Minister Flanagan and Minister of State McHugh announce funding of €2.3m for South Sudan victims09 December 2016
Minister Flanagan and Minister of State McHugh announce funding of €2.3m for South Sudan victims
Minister of Foreign Affairs and Trade Charlie Flanagan T.D. and Minister of State for the Diaspora and International Development, Joe McHugh T.D. today announced new funding of €2.314 million in humanitarian assistance for victims of the ongoing crisis in South Sudan. The funding will support South Sudanese Refugees in the West Nile region of Northern Uganda.
This funding brings Ireland’s humanitarian assistance for the South Sudan crisis to over €11 million in 2016. Since the outbreak of violence in December 2013, Ireland has provided over €30 million in humanitarian assistance to the South Sudan crisis, channelled through UN, Red Cross and NGO partners on the ground.
Speaking today Minister Flanagan said:
“The situation in South Sudan continues to deteriorate at an alarming rate. I am deeply concerned by reports from the UN that a steady process of ethnic cleansing is underway in several areas of South Sudan and that there is a clear risk of genocide. It is imperative that the military and political leaders of South Sudan do everything in their power to avoid the resumption of war, and to spare their people further suffering and to find a just political settlement for their differences.
While the funding announced today will support the emergency humanitarian needs of South Sudanese refugees in Uganda, we cannot escape the fact that the humanitarian crisis requires a political solution to end the protracted cycle of violence in South Sudan.”
Following his meeting with EU Development Ministers in Brussels and his visit to Kenya last week, where he participated in a roundtable discussion on conflict in the Horn of Africa, the Minister of State for the Diaspora and International Development, Mr Joe McHugh T.D., stated:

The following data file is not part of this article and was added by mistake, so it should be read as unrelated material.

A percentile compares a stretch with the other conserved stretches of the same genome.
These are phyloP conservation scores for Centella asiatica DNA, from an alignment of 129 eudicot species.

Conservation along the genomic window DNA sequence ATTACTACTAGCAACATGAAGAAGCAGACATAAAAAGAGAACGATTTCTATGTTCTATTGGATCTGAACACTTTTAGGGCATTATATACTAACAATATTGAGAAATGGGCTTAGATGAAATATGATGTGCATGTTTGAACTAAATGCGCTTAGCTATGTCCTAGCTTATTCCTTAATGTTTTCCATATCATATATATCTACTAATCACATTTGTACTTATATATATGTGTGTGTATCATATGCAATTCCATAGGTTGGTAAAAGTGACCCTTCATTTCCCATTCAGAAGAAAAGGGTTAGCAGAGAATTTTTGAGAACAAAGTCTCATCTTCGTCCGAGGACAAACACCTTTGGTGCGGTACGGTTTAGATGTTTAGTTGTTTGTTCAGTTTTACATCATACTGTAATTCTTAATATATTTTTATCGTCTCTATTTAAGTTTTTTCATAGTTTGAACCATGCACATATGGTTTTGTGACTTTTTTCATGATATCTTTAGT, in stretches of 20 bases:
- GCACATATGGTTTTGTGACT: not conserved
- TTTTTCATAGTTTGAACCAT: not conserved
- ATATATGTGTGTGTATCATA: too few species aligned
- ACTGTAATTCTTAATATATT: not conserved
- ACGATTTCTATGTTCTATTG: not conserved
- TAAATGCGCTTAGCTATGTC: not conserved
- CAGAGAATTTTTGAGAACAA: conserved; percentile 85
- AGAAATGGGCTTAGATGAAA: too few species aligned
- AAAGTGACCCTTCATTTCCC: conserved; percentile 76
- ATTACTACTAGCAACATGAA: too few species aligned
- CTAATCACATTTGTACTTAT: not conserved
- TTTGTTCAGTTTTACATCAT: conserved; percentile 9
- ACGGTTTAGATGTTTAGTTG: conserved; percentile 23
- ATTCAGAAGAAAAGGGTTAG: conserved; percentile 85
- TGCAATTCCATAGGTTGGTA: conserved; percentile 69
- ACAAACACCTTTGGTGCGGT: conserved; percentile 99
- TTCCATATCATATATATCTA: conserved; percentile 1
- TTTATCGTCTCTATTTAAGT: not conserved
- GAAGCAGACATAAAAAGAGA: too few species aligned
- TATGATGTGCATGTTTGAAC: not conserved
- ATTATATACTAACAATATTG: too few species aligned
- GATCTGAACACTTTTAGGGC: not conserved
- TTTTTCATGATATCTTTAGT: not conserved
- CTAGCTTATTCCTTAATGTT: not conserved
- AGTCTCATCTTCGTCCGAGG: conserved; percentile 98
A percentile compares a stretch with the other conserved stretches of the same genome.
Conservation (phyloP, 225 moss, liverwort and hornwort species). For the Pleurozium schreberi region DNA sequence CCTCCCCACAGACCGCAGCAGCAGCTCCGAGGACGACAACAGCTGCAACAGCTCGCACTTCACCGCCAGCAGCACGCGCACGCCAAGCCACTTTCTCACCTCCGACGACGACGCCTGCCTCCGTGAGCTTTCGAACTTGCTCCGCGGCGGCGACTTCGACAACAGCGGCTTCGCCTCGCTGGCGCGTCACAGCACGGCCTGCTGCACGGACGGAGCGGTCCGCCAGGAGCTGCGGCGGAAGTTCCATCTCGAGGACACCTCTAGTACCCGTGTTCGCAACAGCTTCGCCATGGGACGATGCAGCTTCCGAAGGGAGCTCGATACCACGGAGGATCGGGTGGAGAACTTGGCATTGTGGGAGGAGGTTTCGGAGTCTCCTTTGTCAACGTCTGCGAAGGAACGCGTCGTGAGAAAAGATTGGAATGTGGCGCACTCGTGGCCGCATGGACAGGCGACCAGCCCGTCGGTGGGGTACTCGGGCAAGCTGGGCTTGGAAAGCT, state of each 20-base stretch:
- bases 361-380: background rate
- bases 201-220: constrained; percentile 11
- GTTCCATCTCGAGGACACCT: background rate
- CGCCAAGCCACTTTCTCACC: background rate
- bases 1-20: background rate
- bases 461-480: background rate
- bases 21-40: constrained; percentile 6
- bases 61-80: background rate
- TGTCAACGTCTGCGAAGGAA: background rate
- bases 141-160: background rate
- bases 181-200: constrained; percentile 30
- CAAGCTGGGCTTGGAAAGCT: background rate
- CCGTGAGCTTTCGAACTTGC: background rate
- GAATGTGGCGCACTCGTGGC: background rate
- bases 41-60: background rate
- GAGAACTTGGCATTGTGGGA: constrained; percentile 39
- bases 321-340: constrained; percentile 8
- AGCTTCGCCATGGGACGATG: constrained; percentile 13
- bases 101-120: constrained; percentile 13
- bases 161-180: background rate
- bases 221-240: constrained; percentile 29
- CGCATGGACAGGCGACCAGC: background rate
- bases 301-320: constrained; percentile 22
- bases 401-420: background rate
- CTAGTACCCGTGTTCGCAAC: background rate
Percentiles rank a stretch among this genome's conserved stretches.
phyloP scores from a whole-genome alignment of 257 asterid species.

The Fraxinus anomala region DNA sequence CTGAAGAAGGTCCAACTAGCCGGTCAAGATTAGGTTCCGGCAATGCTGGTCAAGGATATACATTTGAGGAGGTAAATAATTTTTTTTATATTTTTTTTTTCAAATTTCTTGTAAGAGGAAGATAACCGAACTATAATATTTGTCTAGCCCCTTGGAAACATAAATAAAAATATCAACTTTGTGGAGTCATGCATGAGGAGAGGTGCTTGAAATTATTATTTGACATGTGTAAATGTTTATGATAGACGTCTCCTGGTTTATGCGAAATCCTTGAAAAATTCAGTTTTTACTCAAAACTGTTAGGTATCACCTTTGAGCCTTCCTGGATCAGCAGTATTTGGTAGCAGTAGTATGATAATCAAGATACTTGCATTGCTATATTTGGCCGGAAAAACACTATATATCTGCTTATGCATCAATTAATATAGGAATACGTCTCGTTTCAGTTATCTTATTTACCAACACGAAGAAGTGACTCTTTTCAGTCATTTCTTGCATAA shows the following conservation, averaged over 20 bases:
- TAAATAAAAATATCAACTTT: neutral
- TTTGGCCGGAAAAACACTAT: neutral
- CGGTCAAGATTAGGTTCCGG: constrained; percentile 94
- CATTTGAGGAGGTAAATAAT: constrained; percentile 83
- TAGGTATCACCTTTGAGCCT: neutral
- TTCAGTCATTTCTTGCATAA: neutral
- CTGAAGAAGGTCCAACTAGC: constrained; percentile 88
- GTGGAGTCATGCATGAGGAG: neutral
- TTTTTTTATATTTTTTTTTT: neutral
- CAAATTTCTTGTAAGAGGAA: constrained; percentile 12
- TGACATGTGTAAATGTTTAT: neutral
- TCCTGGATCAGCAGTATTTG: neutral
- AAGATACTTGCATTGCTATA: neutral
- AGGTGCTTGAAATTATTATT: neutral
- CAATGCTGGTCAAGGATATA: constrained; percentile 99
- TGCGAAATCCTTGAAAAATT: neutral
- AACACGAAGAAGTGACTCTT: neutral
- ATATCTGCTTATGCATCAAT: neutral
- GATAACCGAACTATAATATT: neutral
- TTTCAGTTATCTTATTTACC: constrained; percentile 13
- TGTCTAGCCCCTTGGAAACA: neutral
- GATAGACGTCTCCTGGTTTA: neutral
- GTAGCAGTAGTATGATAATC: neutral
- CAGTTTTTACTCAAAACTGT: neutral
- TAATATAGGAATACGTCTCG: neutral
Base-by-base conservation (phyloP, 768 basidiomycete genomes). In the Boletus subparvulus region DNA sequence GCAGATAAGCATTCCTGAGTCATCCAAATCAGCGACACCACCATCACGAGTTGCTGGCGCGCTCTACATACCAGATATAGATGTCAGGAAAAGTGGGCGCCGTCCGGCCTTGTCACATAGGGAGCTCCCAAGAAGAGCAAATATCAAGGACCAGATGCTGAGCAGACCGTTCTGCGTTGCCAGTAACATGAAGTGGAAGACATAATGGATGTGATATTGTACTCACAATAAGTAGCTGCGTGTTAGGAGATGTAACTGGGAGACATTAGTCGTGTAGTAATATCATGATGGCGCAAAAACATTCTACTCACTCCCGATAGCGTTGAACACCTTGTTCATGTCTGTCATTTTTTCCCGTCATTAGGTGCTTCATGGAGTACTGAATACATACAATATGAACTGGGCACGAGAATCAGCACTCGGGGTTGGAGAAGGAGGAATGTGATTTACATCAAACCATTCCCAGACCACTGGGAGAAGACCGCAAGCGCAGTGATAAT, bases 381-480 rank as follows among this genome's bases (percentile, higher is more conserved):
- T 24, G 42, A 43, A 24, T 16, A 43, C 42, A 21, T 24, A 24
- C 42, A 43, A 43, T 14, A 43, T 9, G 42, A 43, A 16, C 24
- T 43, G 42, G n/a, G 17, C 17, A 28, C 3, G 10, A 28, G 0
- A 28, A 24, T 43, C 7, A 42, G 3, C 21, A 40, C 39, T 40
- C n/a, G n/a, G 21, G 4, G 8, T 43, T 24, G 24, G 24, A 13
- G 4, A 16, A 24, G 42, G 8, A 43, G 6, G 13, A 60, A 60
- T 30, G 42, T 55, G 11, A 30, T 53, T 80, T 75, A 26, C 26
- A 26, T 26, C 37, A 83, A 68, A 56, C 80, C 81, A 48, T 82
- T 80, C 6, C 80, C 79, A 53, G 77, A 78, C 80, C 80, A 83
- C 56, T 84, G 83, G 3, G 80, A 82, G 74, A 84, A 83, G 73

“The conflict in the South Sudan is forcing people to flee to neighbouring countries in increasing numbers. I saw the impact of this first hand when I visited Adjumani Refugee Settlement in Uganda in July where many women and children had fled fighting and violence. Many were fleeing South Sudan for the second or third time in three years. We cannot allow this to continue.
I also saw the generous refugee policy being implemented by the Government of Uganda where refugees are given land and vocational education opportunities in order to provide them with a sustainable livelihood. The funding we are announcing today will go directly to support South Sudanese refugees in Uganda. “
The funding announced today is being allocated to the United Nations High Commission for Refugees (UNHCR) and World Food Programme (WFP) to enable them to assist almost 592,889 South Sudanese refugees living in transit centres and settlements in the West Nile Region of Northern Uganda. €1.4 million will be provided to the WFP for emergency food assistance and €914,000 will be provided to UNHCR for the provision of water and sanitation and Non Food items in the newly-opened refugee settlements as well as for their overall coordination and logistical support to the response.
6 December 2016
Notes to the editor
- South Sudan is suffering one of the most severe humanitarian crises in the world. Conflict has already displaced around 3 million people, approximately one fifth of the population. Latest estimates place the number of those in need of humanitarian assistance at 6.1 million, with widespread food insecurity, health and displacement issues across the country.
- For the first time since the crisis began in December 2013, over 1 million South Sudanese people have now taken refuge in neighbouring countries including in Ethiopia, Uganda, Sudan and Kenya.
- So far in 2016, Ireland contributed €11.039 million to the South Sudan crisis.
- Since the outbreak of violence in December 2013, Ireland has provided over €30 million in humanitarian assistance to the South Sudan crisis to support UN, Red Cross and NGO partners on the ground in their humanitarian response operations.
- In addition, 5 airlifts comprising of a total of 235 tonnes of emergency relief supplies were dispatched into South Sudan and to South Sudanese refugees in northern Uganda under Ireland’s Rapid Response Initiative since the outbreak of the conflict in December 2013.
- Also under Ireland’s Rapid Response Initiative 13 members of Ireland’s Rapid Response Corps have also been deployed since the conflict began.